Technology can help here, too. For example, Oracle Journeys, part of Oracle’s Human Capital Management suite, helps HR teams provide value beyond traditional HR processes by tailoring unique experiences for their workforce that can help keep employees engaged. HR teams can use the application to walk employees through career and life events as diverse as onboarding, having a baby, returning to the workplace, launching a new product, or growing their career. This information is personalized, contextual, guided, and accessible from anywhere.
Technology can also bolster engagement in a remote work environment.
“Lacking personal interactions, an employee might leave a company for more money or an opportunity to do something different. But if there’s an opportunity to do something different at their current organization, they might stay,” Staley says. “Technology can help connect the dots for employees, help them reach their career ambitions, and proactively alert them to new opportunities before they start looking outside the organization.”
PwC’s HR tech survey found that the use of technology among HR professionals is growing. Implementation is particularly high for payroll, benefits administration, and compensation/rewards. Around 40 percent of survey respondents said they are considering more technologies or planning to implement them, with the highest levels of interest in technologies for learning management, talent management, HR help desk, and talent acquisition.
Technologies such as robotic process automation, the Internet of Things, AI, blockchain, and virtual reality can transform human resources and drastically reduce the time HR professionals spend on repetitive tasks, while providing the data they need to make more-informed decisions or changes. But organizations should ensure they use technology strategically.
For example, some companies are tapping technology to track productivity and performance among remote workers. The PwC HR tech survey found that 95 percent of respondents have either implemented new methods to track and report on productivity and performance metrics for remote workers, have a plan to do so, or are developing a plan.
When using such technology, Staley says, managers may want to shy away from tracking and reacting to how often or when a remote worker logs in, metrics that reveal little about engagement or productivity and put too much value on the administrative parts of a job. Instead, managers should evaluate data that measures the output from collaboration. “In our experience, the best such plans give employees the freedom to do their jobs when and where they wish while measuring results and engagement,” Staley says. “Results may indicate disengagement and the need for a check-in or more frequent in-person meetings.”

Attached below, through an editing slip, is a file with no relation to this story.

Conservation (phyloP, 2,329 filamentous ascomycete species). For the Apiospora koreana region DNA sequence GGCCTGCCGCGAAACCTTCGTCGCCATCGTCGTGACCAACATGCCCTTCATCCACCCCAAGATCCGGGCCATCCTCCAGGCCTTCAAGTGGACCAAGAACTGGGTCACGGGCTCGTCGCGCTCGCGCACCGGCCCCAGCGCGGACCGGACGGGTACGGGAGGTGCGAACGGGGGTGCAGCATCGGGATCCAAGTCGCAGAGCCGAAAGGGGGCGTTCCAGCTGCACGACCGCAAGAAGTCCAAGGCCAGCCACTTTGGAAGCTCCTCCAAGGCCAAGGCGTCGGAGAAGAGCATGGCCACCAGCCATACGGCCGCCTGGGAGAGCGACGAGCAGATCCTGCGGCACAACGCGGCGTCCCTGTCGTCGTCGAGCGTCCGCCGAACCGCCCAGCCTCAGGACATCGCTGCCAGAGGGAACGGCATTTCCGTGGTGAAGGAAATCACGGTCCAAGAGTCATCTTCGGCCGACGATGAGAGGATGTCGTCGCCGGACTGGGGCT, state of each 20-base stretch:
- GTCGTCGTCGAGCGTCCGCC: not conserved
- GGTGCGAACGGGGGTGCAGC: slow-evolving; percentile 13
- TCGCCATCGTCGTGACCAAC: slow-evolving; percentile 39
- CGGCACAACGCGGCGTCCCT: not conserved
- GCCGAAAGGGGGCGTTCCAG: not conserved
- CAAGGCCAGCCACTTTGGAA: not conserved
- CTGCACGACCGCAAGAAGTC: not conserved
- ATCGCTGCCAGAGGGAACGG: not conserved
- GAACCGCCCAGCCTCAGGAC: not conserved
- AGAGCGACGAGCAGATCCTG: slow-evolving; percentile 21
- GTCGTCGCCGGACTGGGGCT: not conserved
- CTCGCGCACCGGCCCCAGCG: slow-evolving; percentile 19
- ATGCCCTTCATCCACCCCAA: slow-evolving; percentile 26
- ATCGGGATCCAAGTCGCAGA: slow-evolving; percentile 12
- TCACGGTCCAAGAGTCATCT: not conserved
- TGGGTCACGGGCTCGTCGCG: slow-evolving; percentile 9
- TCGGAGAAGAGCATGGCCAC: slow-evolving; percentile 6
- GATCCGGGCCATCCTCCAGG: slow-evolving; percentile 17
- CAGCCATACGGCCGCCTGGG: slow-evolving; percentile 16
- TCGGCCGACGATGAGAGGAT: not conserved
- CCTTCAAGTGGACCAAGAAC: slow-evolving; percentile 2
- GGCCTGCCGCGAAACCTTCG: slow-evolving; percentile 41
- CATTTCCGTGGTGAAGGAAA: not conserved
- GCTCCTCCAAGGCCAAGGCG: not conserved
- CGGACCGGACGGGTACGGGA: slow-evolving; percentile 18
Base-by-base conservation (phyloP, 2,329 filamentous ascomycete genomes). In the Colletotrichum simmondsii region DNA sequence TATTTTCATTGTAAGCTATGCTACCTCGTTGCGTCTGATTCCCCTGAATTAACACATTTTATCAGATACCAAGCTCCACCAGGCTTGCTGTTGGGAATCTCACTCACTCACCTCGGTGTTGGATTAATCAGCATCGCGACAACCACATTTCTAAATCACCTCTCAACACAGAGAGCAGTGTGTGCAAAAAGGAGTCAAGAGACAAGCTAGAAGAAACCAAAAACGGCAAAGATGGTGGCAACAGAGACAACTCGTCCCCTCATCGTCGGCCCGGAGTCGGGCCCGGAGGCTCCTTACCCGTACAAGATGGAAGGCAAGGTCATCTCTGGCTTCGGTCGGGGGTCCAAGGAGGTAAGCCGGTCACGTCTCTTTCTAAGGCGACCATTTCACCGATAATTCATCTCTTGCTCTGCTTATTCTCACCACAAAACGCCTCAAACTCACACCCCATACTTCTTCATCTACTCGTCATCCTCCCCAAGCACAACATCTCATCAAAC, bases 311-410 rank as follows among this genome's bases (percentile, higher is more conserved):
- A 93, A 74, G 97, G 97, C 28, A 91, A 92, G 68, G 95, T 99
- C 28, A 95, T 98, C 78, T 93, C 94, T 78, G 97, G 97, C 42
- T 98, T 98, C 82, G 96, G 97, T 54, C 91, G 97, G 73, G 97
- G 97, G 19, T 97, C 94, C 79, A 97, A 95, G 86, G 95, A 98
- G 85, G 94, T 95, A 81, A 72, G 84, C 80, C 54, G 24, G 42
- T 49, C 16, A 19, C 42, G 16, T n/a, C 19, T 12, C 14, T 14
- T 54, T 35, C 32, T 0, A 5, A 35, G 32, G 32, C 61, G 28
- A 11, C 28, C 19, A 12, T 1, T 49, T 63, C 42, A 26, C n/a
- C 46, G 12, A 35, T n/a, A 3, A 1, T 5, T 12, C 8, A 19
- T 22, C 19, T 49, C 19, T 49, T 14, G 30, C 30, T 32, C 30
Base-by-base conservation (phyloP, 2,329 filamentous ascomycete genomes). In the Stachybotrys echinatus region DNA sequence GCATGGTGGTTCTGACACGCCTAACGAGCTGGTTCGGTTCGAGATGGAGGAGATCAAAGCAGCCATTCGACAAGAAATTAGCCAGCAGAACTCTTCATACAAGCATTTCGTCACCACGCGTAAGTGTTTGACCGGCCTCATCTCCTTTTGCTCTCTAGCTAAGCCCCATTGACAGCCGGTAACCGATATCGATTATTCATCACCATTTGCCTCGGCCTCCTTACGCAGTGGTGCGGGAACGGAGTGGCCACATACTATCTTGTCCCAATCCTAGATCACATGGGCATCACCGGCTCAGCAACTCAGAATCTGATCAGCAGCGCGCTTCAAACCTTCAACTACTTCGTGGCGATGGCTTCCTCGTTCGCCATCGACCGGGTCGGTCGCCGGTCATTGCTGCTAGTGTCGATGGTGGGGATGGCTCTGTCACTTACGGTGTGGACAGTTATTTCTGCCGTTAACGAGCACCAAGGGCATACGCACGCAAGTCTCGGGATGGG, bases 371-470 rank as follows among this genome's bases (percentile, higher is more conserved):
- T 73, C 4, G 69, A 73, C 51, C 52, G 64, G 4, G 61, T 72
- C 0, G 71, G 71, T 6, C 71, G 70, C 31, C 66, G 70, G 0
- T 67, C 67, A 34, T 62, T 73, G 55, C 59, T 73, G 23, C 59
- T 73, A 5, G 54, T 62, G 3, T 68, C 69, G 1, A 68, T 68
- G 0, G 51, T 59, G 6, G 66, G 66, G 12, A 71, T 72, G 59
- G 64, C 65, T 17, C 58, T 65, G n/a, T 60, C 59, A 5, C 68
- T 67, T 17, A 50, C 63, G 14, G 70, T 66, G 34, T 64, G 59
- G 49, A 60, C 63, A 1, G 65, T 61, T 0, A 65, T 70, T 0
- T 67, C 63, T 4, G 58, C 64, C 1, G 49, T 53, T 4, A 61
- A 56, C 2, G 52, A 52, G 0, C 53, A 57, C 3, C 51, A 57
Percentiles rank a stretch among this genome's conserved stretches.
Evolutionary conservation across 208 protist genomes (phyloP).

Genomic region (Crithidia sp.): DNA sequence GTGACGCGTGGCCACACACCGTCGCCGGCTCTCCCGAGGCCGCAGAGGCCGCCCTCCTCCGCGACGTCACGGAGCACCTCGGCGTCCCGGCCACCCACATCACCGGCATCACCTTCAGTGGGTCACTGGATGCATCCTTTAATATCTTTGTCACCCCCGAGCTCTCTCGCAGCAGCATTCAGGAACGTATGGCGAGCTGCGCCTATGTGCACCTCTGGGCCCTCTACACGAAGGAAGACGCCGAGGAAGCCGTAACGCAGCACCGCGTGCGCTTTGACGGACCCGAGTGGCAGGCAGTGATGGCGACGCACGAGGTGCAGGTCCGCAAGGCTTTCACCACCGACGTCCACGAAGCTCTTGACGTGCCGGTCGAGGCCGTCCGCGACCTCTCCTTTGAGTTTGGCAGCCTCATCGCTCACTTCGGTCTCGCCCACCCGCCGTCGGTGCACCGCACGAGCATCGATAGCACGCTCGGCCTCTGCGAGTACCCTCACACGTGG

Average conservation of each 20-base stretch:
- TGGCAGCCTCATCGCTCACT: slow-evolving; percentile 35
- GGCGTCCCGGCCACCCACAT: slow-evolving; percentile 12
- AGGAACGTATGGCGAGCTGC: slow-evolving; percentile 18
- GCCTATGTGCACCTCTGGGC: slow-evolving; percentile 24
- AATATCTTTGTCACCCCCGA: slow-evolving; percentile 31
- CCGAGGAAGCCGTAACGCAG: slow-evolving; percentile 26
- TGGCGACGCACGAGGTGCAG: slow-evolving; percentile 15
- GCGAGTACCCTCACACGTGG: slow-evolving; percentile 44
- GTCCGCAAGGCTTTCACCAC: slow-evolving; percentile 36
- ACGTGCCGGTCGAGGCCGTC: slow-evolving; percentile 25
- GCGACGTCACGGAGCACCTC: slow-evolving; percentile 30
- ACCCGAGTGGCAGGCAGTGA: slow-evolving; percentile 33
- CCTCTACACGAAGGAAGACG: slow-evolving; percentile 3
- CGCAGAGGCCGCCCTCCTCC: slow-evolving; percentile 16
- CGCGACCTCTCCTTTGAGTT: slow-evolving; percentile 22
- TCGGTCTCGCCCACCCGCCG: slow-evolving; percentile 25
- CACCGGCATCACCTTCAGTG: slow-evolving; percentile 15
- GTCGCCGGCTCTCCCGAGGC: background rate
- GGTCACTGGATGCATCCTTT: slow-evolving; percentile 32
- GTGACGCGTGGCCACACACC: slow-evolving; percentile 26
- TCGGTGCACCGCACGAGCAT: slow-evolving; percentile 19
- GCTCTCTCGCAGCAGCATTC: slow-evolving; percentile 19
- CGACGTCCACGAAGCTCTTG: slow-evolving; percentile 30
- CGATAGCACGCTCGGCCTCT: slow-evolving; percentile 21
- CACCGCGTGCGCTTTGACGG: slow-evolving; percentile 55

The Great Resignation shows no sign of slowing in 2022, with as many as one in four workers considering quitting their jobs in early 2022, compared with the usual 11 percent, according to TechStartups.com. Most business leaders are probably hopeful their employees will become more satisfied with their jobs and less interested in moving on. Until then, HR leaders can focus on ways to improve employee retention and how technology can help accomplish that.
For some HR leaders, the technology piece of the puzzle can be challenging. PwC’s HR tech survey found that they often encounter resistance when trying to adopt technologies such as robotic process automation, the Internet of Things, AI, blockchain, and virtual reality. The top two reasons cited for this resistance are implementation costs and lack of a compelling use case.
“Those two things are different sides of the same coin,” Staley says. “If you have a compelling business case for a technology deployment, you’re more likely to get a budget for it.”
To build a business case and win buy-in for the new technology, Staley suggests HR leaders assess current operations to identify and quantify opportunities for gains in efficiency, quality, and productivity.
“Focus on those top opportunities, starting with a proof of concept to build skills and confidence,” Staley says. “Then, deploy systems to track and measure results that can help make the case for further investment.”
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Justine Kavanaugh-Brown is a senior writer at Oracle. She was previously a writer and editor for e.Republic’s Content Studio, where she worked with numerous enterprise technology companies.